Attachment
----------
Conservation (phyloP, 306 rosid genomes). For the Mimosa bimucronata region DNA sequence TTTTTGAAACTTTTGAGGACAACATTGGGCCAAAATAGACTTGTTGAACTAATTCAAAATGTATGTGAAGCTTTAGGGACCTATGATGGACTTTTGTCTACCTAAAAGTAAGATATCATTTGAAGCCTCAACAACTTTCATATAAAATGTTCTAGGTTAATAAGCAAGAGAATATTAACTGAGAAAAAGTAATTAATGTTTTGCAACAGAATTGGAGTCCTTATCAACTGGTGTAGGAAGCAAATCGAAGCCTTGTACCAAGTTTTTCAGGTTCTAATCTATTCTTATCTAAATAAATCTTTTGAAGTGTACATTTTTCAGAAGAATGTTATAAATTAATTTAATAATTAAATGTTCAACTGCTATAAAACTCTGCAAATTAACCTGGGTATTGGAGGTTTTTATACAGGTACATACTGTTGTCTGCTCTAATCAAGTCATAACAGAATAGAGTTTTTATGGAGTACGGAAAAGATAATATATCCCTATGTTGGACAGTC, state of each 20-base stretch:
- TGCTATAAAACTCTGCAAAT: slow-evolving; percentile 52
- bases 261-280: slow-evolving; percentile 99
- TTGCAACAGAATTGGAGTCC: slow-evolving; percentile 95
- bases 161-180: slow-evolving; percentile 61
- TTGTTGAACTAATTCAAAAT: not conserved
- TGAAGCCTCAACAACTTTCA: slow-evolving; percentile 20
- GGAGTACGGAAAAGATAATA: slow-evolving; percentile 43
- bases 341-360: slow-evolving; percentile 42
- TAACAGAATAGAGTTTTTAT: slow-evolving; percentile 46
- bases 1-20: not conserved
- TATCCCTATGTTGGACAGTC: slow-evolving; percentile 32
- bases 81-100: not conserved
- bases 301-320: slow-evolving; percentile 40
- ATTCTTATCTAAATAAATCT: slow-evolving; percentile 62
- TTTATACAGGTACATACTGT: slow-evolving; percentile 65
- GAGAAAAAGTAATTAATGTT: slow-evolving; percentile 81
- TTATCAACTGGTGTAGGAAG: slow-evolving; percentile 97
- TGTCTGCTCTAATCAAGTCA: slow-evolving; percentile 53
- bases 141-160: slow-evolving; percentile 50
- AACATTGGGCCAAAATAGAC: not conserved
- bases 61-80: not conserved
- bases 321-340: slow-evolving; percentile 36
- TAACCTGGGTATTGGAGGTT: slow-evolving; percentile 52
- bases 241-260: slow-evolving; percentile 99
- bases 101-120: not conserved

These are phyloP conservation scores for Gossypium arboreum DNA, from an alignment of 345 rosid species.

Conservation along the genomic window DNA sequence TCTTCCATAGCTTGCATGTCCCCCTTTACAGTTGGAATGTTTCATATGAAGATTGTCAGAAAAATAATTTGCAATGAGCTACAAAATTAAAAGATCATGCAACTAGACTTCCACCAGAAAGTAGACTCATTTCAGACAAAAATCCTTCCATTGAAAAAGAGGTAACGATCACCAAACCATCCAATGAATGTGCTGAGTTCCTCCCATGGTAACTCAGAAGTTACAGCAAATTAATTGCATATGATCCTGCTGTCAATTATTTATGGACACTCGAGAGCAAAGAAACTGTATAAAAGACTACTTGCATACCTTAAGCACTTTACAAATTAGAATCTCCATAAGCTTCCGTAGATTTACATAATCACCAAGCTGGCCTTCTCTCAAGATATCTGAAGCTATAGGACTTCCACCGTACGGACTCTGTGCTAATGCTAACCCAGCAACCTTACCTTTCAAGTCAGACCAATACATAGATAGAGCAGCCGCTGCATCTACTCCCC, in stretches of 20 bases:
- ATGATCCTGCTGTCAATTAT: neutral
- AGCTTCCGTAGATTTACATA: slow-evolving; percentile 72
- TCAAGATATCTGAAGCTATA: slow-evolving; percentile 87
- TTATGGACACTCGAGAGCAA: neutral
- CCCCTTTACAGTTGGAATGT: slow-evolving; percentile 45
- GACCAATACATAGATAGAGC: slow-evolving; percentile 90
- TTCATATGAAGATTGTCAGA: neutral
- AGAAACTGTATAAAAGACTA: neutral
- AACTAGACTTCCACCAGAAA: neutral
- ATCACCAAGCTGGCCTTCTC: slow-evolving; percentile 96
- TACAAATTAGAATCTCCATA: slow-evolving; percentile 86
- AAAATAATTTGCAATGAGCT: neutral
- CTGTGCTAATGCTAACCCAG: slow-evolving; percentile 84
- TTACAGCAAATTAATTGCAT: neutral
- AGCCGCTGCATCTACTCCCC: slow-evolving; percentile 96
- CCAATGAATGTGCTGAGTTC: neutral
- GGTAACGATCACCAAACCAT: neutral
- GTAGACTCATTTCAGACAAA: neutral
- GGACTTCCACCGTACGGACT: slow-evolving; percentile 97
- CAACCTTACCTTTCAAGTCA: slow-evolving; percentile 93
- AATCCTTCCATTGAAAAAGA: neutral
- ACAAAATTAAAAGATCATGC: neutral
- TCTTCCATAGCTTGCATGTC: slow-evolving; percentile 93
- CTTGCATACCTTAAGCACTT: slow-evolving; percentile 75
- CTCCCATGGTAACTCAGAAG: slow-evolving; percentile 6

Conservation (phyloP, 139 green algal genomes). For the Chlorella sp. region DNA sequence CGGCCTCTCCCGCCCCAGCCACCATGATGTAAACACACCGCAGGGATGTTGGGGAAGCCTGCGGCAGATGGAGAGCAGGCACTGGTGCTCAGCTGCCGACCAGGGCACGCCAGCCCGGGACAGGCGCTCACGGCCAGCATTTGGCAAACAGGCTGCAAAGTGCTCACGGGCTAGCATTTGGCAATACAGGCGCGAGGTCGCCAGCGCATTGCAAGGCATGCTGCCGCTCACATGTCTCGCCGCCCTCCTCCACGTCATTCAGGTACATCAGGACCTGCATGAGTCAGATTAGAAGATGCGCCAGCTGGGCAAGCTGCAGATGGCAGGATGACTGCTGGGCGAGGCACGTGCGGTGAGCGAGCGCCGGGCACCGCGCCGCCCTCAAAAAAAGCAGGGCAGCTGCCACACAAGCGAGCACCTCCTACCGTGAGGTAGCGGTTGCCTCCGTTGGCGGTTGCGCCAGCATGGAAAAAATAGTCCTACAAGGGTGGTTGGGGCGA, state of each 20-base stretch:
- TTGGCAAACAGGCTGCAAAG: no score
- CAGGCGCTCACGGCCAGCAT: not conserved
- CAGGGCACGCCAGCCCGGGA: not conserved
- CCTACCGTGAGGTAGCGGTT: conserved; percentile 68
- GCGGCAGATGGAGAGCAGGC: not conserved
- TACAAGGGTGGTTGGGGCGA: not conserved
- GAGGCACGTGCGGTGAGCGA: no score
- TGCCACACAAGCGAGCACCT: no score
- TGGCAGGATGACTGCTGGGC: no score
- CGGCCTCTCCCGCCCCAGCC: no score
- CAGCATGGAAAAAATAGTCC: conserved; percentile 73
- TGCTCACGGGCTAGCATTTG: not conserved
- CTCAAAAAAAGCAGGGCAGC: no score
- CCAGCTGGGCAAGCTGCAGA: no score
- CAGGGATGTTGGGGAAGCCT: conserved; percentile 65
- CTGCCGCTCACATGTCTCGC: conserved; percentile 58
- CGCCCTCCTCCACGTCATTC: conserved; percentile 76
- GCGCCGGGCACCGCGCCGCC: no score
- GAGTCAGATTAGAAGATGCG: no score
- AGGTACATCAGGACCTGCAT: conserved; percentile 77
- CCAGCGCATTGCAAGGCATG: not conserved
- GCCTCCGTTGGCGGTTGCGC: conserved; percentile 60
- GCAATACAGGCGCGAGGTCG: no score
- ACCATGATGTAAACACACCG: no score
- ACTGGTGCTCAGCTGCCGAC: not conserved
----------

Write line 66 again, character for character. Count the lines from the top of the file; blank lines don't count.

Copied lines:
- TGCTCACGGGCTAGCATTTG: not conserved